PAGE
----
14. man, i totally have the power of invisibility on my bicycle too!!!
    now if only i could harness my superpower to shoot fire through my eyes…

  15. Doug D says:

    I once dodged a guy who pulled a 3-lane lane change into where I would have been if I hadn’t seen him coming (he missed me by about an inch). I watched him not even glance at the mirror or out the side. He wouldn’t have seen a hummer. Surprisingly, he wasn’t on the phone or watching TV or reading a book.
    I had two HID headlights, red lights on the side and back of my bike, my bike was covered with reflective tape and I was wearing a yellow safety vest and yellow reflective pants.
    When I confronted him, he swore that I was invisible…

  16. Cherilyn says:

    In fairness, I’ve had it both ways. I’ve had drivers cut me off or crowd me (love it when they’re on the phone!) and I almost hit a guy who was biking at high speed on the sidewalk. I never saw him because I’m looking for people walking on the sidewalk, not biking fast.

    I’m no longer invisible on a bike because I usually travel with an entourage of young boys, and people are generally respectful.

    Your experience definitely makes the case for bike lanes!

  17. Michelle B. says:

    I find that my lovely bell does a fairly good job at alerting folks to my presence. Sometimes after a close call I will simply continue to ring my bell for several blocks, just to make sure everyone notices me. :)

  18. Sara C. says:

    Yesterday, while crossing a major intersection as a pedestrian, with plenty of foot traffic at rush hour, when I definitely had the light, A car trying to make a left turn almost ran me over. And I live in New York city, where drivers are more aware than usual that they’re sharing the road with different modes of transportation.

    I’m convinced that EVERYONE who is not in a gigantic surburban assault vehicle is potentially invisible to drivers. Period. No matter what you wear or how many lights you have.

    Also, sidebar question unrelated to the issue at hand – do you have any tips for riding in a pencil skirt? I’m down with anything a-line or a dirndl style, but fear riding in more confining skirts and would love advice.

  19. tastymoog says:

    ugh, I hate when trucks (cars, too) pull into the bike lane way before turning. Even worse is when they speed up to cut you off at the corner! :/

    I am rather slow and paranoid cyclist, and I try to always bike with someone else. I’ve seen too many accidents in my supposedly bike-friendly city.

  20. Tinker says:

    Here in Texas, for decades, there has been a “Drive Friendly” campaign going on. I can’t say it has made bicyclists and motorcyclists safer, in fact it may have lulled some into a false sense of security.

    As a long term motorcyclist (35 years and counting) I “Drive Paranoid”. By that I mean I think constantly, if this nitwit was REALLY out to get me, what’s the nastiest thing he could do? And I try to take steps so he can’t do that thing, or something similar.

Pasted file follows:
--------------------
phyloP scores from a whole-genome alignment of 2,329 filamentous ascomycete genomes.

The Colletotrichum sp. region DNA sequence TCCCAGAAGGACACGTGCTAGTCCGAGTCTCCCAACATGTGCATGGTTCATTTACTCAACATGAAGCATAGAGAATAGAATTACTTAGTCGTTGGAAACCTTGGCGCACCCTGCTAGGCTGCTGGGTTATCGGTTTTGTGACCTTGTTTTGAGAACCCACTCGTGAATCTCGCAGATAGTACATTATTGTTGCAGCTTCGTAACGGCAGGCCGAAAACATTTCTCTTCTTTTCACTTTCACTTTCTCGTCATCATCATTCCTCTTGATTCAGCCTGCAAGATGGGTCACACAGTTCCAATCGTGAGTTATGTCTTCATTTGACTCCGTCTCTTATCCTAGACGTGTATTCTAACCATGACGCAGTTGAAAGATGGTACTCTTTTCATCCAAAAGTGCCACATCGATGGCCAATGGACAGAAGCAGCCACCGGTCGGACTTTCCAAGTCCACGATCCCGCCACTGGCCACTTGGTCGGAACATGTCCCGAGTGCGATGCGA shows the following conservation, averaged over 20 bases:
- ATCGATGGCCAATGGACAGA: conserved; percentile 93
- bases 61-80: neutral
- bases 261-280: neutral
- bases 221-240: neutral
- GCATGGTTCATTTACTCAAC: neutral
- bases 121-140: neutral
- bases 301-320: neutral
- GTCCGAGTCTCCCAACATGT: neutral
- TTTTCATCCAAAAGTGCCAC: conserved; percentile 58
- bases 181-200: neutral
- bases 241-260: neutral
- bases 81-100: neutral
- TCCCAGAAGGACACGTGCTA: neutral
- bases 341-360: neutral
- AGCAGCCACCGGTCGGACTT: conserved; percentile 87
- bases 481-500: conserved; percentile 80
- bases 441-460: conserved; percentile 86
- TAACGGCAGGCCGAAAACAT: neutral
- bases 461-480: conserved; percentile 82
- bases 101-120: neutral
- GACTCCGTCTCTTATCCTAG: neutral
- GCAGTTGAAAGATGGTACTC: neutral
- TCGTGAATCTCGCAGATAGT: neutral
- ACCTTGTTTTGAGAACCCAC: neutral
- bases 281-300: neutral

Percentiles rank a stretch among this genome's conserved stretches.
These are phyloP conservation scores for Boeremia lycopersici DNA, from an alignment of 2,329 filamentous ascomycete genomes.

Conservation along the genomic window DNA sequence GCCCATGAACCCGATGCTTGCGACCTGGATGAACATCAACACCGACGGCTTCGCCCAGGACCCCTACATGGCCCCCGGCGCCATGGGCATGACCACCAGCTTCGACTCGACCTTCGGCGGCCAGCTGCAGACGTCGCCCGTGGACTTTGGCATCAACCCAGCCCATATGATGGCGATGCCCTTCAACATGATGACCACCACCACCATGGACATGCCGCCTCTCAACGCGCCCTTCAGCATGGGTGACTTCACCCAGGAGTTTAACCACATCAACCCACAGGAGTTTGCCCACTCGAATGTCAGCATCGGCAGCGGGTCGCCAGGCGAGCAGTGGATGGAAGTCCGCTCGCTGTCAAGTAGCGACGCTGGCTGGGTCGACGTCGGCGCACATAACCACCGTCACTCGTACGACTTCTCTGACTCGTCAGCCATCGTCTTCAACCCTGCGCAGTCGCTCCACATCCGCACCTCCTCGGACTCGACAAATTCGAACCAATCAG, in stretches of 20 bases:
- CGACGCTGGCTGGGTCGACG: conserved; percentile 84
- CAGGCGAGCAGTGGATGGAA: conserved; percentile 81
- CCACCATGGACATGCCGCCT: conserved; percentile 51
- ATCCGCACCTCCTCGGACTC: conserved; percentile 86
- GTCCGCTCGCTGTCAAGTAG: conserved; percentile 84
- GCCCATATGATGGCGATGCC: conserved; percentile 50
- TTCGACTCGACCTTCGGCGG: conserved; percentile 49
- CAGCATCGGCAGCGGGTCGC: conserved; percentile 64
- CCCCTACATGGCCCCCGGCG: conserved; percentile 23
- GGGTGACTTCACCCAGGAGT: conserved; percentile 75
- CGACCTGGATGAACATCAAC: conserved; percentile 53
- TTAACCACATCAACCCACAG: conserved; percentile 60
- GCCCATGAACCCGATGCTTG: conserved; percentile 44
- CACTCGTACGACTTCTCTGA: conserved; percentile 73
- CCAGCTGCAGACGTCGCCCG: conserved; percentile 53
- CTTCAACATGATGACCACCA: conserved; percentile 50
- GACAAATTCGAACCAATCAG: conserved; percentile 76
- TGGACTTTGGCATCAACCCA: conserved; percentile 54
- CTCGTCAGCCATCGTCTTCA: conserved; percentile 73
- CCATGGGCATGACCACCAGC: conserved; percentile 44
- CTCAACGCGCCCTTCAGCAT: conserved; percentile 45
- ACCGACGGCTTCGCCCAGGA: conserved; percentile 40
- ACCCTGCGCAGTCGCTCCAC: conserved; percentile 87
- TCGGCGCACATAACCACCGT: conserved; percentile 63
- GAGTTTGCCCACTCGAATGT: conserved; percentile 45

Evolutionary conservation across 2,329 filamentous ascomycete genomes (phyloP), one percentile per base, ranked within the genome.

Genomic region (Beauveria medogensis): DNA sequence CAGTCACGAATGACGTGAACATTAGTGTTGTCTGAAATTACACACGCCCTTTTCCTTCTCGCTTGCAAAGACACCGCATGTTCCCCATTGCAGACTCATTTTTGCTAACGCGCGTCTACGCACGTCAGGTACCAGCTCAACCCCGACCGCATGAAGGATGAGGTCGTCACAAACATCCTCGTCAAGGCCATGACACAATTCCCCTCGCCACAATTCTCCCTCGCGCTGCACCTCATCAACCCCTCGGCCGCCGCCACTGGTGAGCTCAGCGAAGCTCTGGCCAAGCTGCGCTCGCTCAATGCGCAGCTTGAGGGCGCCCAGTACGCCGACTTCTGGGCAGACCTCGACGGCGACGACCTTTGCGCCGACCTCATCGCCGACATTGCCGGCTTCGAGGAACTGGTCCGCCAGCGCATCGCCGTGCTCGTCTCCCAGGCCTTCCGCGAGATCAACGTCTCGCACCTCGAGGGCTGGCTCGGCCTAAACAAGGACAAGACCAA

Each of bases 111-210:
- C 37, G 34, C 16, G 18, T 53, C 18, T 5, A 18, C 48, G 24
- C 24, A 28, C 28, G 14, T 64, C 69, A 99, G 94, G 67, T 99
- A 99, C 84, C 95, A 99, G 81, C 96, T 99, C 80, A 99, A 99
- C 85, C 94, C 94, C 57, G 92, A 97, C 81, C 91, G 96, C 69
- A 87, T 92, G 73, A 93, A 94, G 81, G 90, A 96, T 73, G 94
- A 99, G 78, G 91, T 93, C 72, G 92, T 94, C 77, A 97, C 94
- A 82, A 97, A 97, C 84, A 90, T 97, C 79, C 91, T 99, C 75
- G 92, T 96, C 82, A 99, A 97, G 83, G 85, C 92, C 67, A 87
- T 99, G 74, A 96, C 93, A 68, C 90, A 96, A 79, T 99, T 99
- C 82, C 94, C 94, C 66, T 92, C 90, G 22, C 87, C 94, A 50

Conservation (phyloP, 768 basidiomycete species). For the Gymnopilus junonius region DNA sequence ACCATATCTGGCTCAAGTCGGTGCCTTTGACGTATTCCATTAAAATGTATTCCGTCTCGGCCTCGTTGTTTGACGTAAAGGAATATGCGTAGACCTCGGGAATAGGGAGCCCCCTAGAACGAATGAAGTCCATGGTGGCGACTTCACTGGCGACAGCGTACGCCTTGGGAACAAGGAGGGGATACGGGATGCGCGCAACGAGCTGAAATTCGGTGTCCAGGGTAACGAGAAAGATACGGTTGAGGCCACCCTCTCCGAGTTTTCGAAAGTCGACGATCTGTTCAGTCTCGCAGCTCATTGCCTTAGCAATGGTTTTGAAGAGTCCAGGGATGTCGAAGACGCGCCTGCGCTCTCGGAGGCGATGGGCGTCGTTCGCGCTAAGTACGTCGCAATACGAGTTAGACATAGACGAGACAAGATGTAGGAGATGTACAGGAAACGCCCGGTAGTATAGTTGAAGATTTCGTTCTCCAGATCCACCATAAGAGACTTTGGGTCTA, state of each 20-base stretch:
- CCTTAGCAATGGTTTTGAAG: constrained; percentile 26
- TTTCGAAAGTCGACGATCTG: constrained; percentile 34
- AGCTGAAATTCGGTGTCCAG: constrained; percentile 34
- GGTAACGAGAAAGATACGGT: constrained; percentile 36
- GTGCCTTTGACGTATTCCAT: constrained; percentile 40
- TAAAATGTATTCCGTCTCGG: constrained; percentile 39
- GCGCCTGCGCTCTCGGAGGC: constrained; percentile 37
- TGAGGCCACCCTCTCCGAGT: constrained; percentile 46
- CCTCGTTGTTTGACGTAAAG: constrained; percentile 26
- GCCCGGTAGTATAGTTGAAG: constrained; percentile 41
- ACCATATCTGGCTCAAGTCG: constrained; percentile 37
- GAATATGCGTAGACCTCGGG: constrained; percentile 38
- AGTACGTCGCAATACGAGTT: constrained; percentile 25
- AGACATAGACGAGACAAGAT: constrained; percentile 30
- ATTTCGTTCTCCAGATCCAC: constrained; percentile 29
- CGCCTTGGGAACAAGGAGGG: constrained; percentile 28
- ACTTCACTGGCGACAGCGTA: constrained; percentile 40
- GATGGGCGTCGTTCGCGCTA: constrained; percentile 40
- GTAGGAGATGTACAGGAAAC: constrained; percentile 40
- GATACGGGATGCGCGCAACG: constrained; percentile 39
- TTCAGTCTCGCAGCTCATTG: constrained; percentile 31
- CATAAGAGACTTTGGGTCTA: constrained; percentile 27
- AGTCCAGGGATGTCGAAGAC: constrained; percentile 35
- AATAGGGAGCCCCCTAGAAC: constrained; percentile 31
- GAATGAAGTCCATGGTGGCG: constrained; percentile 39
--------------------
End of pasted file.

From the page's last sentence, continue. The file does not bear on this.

It IS a lot safer, but I have greater contempt for the driving “skills” I see each day. (When you keep your paranoia turned up to 11, what do you say when it burns out?)

  21. superbk says:

    I feel your pain everyone. In DC, I constantly feel invisible even though there are tons of cyclists. I recently switched commuting routes from the faster, potentially more hazardous, route to one almost completely routed via bike lanes. It’s definitely made my commute more relaxing. I did this after a car literally ran me off the road in Logan Circle, and I (admittedly not so smart) was so enraged I followed the driver to the next light, knocked on his window, and notified him how he almost ran me over. He was very courteous and apologetic (probably because I looked psychotic), but I decided I needed more calm in my commute.

    I consider myself a pretty considerate DC cyclist: ride in the road, stop at lights, take my turn, etc. but I’m still invisible to most cars, even with many blinkies and dynamo lights on my vintage (read: large) 1969 Raleigh.

    I am pretty defensive and ALWAYS use an entire lane if there’s more than one available. That way cars have to go around me or be extremely obvious they are trying to kill me.

    Le sigh. Stay safe!

  22. [...] days, most Americans support safe walking and biking. If an attractive, cycle-chic woman can be invisible on a bike, there’s no hope for any of us. A busy Portland bridge gets a lovely 15-foot wide bike lane. Free [...]

  23. katie says:

    @superbk “That way cars have to go around me or be extremely obvious they are trying to kill me.” LOL. But that’s my strategy as well!

  24. BikeWorkPlay says:

    I agree, how could you be invisible when you look so cute! What a shame :(

    Nice photo! Love these Diana picies.

  25. invisble darren says:

    too true!

    if i saw Dottie roll down my street, i’d stop and smile sheepishly, whip out my camera or if i dun have my camera with me… i’d start clapping!

  26. Dottie says:

    Funny, on my way home today, a pedestrian meandered in the middle of the road in front of me, saw me as I slammed on my brakes, smiled and said, “I’m sorry, I didn’t see you at all.” More evidence.

    @Amanda – That was me!!

    @Chris – The shoes are Coach, purchased several years ago at a Saks outlet.

    @Dave – One hour photo.

    @darren – That’s a fun idea, maybe I’ll start clapping when I’m on foot and bikes go by :)

  27. David says:

    If cute Dottie was rolling down the street, believe me, I would notice her. :)

    It’s spring time and people are coming out of the woodwork. I have way more near collisions with cyclists coming toward me, than with cars.

  28. Val says:

    Kind of the opposite for me – I frequently have people walking up to me in the store, on the street, etc., randomly accosting me to say: “I see you riding your bike everywhere!” To me, the first three words are the most important. I don’t wear Hi-Vis (can’t stand the look), but the bike is well lit, and well reflectorized. Mainly, I credit the hat (see here: http://tinyurl.com/ykegxso ), which seems to attract attention and have a humanizing effect. Maybe you could accessorize the styrofoam with some feathers or ribbons? Streamers are good, and anything that moves will attract the eye.